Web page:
Monday, March 16, 2009

Bracketology Lessons with M&G

I don't know about you, but I need a break from hockey right now. Between watching teams around us win and watching the Sabres find every new way to let us down, it doesn't feel as fun watching hockey right now as it should.

This is why I am so glad that it's finally March.

I've been a college basketball follower my whole life - my father is a huge Syracuse fan and my mother has always liked Duke. We've been filling out brackets as long as I can remember.

It was only during the NHL lockout that I became an avid lover of March Madness. Without hockey's home-stretch to keep me occupied, I needed another outlet for my sports passion. I found that and so much more in the NCAA Tournament.

I love the whole aura of college basketball, the sense that this is how the game should be played. Yes, there are those players looking for their big NBA payoff, but most of the kids in the tournament are just that - kids who are holding onto their passion for as long as they can. There's an innocence about the fact that there are no big contracts, no endorsement deals, nothing to cloud the fact that these players have true skill and the effort to make that skill even better. That's why, though my favorite team is in a "power conference," I love watching teams from small, mid-major schools succeed. I can't wait for the next George Mason or Davidson to emerge in the coming weeks.

For those of you who come here for Sabres news only, I encourage you to follow the Madness for the next few weeks. I know that the brackets look daunting, but, even if you know nothing about college basketball, fill one out; it'll help you feel invested in every game.

To help you out on that front, I present:

The Muckers and Grinders Guide to Bracketology*

Rule 1: If you're stuck on a match-up, always pick the school with the cooler name.

I try to follow this rule at least once every year. There's always at least one school that sticks out as having a name so cool that it's hard to ignore. Sometimes, it's a school like Austin Peay. Other times, I go with standards like Gonzaga, Xavier, or Marquette. This year, I'm going with Butler because it shares a name with a certain Sabres defenseman and I'm terrible at picking 8-9 games. This rule also applies to cool mascots (ie. Syracuse Orange, Xavier Muskateers).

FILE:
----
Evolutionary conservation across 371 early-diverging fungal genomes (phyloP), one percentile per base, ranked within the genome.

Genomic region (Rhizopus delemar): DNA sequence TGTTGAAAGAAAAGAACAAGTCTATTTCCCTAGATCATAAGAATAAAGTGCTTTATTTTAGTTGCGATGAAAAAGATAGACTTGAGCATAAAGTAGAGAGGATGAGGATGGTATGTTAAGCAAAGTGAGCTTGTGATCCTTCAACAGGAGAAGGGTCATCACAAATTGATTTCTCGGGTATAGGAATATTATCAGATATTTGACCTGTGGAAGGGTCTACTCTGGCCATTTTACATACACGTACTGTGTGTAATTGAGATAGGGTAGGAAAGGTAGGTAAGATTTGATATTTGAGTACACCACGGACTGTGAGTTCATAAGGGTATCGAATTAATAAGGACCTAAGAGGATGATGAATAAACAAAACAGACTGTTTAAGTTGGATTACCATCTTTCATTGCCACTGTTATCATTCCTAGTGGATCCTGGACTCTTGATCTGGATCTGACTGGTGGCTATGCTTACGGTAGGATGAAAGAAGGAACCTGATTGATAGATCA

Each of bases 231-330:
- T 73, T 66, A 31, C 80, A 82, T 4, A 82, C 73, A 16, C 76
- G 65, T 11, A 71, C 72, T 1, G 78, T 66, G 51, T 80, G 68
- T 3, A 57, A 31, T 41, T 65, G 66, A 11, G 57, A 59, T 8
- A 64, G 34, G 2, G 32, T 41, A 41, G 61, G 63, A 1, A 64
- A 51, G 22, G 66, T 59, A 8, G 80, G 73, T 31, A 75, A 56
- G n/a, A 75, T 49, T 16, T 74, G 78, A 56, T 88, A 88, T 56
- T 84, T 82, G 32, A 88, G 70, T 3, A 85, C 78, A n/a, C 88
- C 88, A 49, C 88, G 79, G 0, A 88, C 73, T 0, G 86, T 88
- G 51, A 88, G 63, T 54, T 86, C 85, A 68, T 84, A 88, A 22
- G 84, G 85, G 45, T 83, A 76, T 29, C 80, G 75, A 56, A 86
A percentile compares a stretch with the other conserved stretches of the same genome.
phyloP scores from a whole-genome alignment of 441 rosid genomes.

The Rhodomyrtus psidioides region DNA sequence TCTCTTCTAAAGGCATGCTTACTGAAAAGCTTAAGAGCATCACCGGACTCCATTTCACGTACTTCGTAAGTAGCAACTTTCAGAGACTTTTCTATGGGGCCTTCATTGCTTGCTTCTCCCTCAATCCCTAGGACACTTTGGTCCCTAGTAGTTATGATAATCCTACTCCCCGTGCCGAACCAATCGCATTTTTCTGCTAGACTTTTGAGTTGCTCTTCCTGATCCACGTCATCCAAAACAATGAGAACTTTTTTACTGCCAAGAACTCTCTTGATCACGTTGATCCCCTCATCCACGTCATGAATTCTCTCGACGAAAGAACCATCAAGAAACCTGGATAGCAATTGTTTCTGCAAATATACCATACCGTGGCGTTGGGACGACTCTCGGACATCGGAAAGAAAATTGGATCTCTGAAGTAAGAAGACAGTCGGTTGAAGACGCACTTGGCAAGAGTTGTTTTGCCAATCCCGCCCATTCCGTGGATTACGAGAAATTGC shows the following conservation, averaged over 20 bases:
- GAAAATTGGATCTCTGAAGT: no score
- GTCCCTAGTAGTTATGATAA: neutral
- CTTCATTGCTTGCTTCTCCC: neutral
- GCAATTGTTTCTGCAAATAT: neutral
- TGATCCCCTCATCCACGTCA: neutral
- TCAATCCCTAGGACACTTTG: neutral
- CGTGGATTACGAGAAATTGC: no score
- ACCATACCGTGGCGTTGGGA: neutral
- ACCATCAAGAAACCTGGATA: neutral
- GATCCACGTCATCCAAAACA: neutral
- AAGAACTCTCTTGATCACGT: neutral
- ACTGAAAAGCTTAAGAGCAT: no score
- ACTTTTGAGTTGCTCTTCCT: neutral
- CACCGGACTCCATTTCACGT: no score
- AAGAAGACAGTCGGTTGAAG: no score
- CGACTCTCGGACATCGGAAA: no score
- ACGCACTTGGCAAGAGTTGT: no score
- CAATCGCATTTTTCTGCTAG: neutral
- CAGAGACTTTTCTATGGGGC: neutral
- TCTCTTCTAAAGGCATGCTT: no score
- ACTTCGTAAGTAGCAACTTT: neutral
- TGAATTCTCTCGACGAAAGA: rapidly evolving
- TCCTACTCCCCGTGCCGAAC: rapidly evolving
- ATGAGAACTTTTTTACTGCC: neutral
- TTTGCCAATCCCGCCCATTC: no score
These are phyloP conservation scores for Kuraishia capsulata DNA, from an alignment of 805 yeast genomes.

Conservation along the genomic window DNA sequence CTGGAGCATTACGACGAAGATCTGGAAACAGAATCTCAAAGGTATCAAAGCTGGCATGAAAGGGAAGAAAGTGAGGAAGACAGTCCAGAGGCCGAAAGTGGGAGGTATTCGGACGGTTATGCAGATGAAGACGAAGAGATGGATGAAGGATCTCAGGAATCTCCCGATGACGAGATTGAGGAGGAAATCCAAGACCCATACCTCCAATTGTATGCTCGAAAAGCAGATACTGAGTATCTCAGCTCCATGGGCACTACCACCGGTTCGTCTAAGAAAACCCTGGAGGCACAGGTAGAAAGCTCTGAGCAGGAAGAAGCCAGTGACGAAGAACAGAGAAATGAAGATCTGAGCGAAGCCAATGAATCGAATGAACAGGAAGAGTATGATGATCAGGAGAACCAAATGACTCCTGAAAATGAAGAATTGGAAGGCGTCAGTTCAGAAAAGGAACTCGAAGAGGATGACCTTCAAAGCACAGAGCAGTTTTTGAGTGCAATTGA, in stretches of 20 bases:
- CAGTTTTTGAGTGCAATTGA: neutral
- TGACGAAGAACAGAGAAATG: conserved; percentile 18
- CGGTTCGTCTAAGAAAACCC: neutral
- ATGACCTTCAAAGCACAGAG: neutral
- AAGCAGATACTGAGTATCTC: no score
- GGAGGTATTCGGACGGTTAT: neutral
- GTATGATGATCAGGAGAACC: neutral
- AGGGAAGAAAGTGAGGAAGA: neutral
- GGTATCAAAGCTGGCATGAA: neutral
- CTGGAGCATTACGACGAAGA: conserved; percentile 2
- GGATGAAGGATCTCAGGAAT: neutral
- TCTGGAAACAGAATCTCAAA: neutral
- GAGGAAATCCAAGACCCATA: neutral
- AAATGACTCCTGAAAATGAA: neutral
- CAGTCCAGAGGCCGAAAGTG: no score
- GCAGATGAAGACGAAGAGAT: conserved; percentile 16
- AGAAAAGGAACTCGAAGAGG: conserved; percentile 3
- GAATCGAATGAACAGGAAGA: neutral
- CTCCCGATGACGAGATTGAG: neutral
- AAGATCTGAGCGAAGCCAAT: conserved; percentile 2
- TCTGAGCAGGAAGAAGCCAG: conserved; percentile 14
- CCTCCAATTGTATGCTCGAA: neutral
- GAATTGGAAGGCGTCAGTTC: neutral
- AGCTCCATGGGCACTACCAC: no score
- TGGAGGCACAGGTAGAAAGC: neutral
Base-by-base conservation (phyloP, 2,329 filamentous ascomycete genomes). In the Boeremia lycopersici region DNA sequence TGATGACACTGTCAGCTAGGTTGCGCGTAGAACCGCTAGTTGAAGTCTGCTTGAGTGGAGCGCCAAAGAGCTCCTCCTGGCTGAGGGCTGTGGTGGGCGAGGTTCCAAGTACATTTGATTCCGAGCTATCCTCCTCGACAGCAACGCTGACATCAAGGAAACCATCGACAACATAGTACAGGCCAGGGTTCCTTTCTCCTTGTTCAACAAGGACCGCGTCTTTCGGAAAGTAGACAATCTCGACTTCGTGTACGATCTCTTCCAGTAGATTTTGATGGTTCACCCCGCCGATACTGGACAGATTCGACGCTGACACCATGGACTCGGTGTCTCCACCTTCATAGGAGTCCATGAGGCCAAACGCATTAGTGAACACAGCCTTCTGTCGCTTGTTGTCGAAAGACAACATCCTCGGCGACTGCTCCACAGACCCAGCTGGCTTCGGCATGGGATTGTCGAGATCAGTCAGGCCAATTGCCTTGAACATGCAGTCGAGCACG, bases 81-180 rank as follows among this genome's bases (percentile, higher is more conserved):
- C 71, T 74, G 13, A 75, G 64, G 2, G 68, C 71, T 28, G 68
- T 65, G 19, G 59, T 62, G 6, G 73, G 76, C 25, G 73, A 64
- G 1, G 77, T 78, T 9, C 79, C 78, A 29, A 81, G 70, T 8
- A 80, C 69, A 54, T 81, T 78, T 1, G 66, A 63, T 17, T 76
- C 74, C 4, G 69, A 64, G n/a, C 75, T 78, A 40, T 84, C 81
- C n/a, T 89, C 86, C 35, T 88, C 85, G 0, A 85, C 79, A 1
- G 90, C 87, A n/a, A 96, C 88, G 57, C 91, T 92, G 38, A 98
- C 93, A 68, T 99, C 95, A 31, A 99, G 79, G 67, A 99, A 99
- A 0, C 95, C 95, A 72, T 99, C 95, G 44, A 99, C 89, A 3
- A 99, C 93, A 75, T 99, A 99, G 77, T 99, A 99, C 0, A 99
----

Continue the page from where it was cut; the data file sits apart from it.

Rule 2: You can't pick all higher seeds to win.

This rule has four of corollaries: 1.) You cannot choose all of the higher-ranking teams to beat lower ones in the first round. There's going to be an upset (or a few) somewhere, and you'll want the pride of having picked it. 2.) You cannot pick all four of the one seeds to make the Final Four (even though that did happen last year). That's just too easy, and you want people to think that you really thought this through. 3.) Though the first two points may be true, don't overload on the upsets. There's a reason teams like Pitt, UNC, Duke, and Memphis have high seeds; they're good. Selectively go through the match-ups to find the one or two games that you have a gut instinct will go other than predicted. 4.) Picking a nine over an eight doesn't count as an upset in my book.

Two of my first-round upsets: VCU (11) over UCLA (6) and Minnesota (10) over Texas (7)

Rule 3: Alma Maters Matter.

If the school you attended is in the tournament, you have to pick them - no matter the match-up. If (like me), your school never makes it to the Big Dance, pick the team representing its conference if possible. UB didn't make it, but Akron did, so give the Zips a win. If you're a Canisius student or alum (like yours truly), the MAAC's representative is Siena, and I like their match-up against Ohio State (sorry to my cousin Jon who is currently a Buckeye).

Rule 4: Follow Your Heart.

If you follow college basketball with the passion that I do, you surely have "your team." For some, it's the Orange; others like UNC or UConn. Don't be afraid to pick them to go all the way. Sure, somebody in the office is going to call you a homer and you may forfeit your chance to win the pool, but sports are about rooting for the team you love. What's the point in picking Louisville to win the whole thing if you really love Kansas?

Every year my sister and I pick the same team to go all the way. We fill out our brackets knowing that the chances of them winning are slim to none, but that doesn't matter to us. What matters is that we get to root for the Duke Blue Devils in every round until they're eliminated. I know that they'll most likely have to get through Pitt to get to the Final Four, so maybe picking them is not the smartest idea for anyone looking to get it right. Still, someday my sister and I will be the ones celebrating when Coach K cuts down the nets, and the fact that we won on our brackets will be the last thing on our minds.

*Said guide does not guarantee a successful bracket. In fact, if past performance by the creator is any idicator, it will guarantee nothing but funny looks and comments of "seriously?" when others look at your bracket.


dani said...

I was sure that you would get beheaded if you didn't root for Syracuse and you lived around here! haha Keep your dad safe!

I totally live by your rules.

Katie said...

I totally live by your rules.

They make brackets so much more fun!

The Orange are my second-favorite team, but Duke stole my heart back in the days of JJ Redick and has kept it for good. haha